Throughout my time as a Reed Maker I have worked with a lot of different knife sharpening stones and methods. But my favorite has been sharpening with the Diamond Whetstone using the Grinding Method followed by Adding a Burr. Tutorial linked below.
I came across Grinding as a form of knife Sharpening in my college days only after I destroyed my knife. 😦
At the time, the method I’d been using (which I don’t even want to share because it was so ruthless) increased the Burr each time I sharpened the knife.
As you can imagine, this left me with inconsistent reed scraping results. And because the burr bends the fragile edge of the blade over so it is not straight… and I kept increasing the fragile edge… it finally bent completely over and portions of my knife edge chipped away.
And I am NOT talking little chips visible with a microscope. But Huge Indentations of at least 1/2 mm in width and height, easily visible from a distance.
I am sure you can imagine to a poor college student, where every penny counts, the horror of a $80 knife chipping and breaking.
Sometimes I think fate helped me make all the mistakes so that I am an empathetic teacher. And now I can share my experiences so you don’t have to have these moments.
In my desperation I even considered trying to still use the chipped knife but the sad reality was an uneven scrape. The broken knife left high points and low points in the reed when I tried to use the chipped knife edge on a blank.
The only way to fix the knife was to Grind Away the Chips, removing the inconsistencies in the blade. This made my knife significantly smaller, took hours to accomplish and shortened the overall life. But at least I was able to salvage a portion of the blade for use.
Since then I have moved on to Grinding My Double Hollow Ground Knives on a Diamond Whetstone Series of Stones on a regular basis.
In case you are not familiar, Grinding is the process of resetting the blade each time the knife is sharpened. It will also remove the burr, saving you from a chipped blade.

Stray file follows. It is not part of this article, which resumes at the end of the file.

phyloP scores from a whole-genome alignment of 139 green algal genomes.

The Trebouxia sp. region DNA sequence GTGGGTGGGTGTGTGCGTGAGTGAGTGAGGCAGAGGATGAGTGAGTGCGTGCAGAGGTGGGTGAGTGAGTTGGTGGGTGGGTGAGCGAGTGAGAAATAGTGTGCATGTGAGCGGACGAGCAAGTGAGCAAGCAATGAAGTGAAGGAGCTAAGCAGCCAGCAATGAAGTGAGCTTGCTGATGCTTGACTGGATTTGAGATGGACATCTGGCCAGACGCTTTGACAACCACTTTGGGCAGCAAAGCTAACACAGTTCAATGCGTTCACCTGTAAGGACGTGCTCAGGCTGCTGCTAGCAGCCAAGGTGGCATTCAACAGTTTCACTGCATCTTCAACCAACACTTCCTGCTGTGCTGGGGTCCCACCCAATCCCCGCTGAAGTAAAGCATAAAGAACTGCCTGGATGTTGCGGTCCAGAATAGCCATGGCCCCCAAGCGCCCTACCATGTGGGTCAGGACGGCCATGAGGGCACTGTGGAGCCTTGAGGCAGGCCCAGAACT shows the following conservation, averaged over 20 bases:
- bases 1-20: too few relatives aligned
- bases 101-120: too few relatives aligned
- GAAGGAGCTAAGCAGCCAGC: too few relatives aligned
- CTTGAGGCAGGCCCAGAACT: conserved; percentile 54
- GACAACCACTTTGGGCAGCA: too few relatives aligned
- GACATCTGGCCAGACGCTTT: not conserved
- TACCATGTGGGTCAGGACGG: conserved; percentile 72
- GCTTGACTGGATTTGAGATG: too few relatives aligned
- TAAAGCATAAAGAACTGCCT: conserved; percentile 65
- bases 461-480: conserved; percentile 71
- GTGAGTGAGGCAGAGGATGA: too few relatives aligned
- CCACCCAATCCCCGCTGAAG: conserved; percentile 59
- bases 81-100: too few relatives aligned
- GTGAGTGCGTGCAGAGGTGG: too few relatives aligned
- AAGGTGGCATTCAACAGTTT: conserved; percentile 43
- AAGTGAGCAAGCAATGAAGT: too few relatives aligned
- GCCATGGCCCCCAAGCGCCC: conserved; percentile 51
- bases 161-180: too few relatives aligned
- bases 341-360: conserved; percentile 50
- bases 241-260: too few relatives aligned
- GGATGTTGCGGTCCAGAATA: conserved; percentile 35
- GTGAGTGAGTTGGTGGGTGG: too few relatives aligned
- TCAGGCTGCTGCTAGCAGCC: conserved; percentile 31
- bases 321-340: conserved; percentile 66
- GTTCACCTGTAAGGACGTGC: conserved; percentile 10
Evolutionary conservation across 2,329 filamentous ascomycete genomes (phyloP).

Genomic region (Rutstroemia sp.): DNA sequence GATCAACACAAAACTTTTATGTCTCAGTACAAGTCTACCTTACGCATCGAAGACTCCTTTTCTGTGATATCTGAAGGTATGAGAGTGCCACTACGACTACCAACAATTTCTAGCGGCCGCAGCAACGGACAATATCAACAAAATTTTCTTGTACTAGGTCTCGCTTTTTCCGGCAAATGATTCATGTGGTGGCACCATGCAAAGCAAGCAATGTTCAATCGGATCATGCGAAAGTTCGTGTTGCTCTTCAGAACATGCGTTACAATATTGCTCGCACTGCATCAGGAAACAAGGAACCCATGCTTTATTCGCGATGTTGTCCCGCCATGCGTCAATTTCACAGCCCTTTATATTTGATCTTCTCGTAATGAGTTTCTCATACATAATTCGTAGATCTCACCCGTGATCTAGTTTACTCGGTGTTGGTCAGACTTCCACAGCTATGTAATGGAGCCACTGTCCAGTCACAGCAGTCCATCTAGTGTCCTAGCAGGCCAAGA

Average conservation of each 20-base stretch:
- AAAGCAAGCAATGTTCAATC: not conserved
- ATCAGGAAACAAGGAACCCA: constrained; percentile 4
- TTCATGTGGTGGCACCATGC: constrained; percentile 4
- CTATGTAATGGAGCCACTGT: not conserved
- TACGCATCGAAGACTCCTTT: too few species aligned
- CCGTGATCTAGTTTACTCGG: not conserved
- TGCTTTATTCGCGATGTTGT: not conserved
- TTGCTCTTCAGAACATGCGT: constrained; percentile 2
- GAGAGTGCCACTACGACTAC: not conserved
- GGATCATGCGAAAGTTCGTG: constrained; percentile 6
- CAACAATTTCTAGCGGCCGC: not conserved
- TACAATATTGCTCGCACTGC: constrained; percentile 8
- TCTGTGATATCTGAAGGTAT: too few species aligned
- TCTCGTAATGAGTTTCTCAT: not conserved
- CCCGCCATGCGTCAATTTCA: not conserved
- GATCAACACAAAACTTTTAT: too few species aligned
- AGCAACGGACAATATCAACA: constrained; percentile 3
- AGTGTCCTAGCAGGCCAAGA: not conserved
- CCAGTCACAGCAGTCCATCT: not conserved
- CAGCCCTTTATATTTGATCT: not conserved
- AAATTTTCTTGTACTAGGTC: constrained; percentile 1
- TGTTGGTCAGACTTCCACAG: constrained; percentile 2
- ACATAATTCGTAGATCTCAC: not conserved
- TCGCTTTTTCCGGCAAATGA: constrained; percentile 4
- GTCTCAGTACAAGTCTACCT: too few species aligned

Yes, it does remove a bit of metal each time you sharpen the blade. This is because diamond is stronger than metal. And, although the blade will become smaller each time the knife is sharpened with this method, it is quick, effective and keeps a consistent edge to the knife.
After the blade is reset by Grinding I add an angle to the blade of the knife. This is called a Burr. The Burr alters how much the knife catches on the cane. For Oboe I like to have a knife that can dig and remove bark but for Bassoon I prefer a knife that has less of a burr and can glide over the cane. This helps me not catch on the edge of any crevices but instead glide over them and ease the high edges out.
So- Minimal Burr for Bassoon and Slightly More Burr for Oboe.
Lydia, my student at JSU, is the studio sharpening Guru. She regularly sharpens our studio knives and generously also takes care of my own private collection of knives. In this tutorial I thought it would only be fitting to have her share her expertise in the online tutorial.
On a side note I have to say that Lydia is a bit of a comedian and I think she’s hilarious. She can always get a smile out of me if not full blown laughter, even when I’m trying to be focused and even stern.
Filming this tutorial was a highlight of laughter in my week. I tried to keep it professional but I left some of the rough cut edits at the end of the video in case you want to see her in action cracking me up.
Here’s to hoping you can skip the chipped blades I experienced AND get the added bonus of a giggle into your ninja knife sharpening skills courtesy of Special Guest Lydia.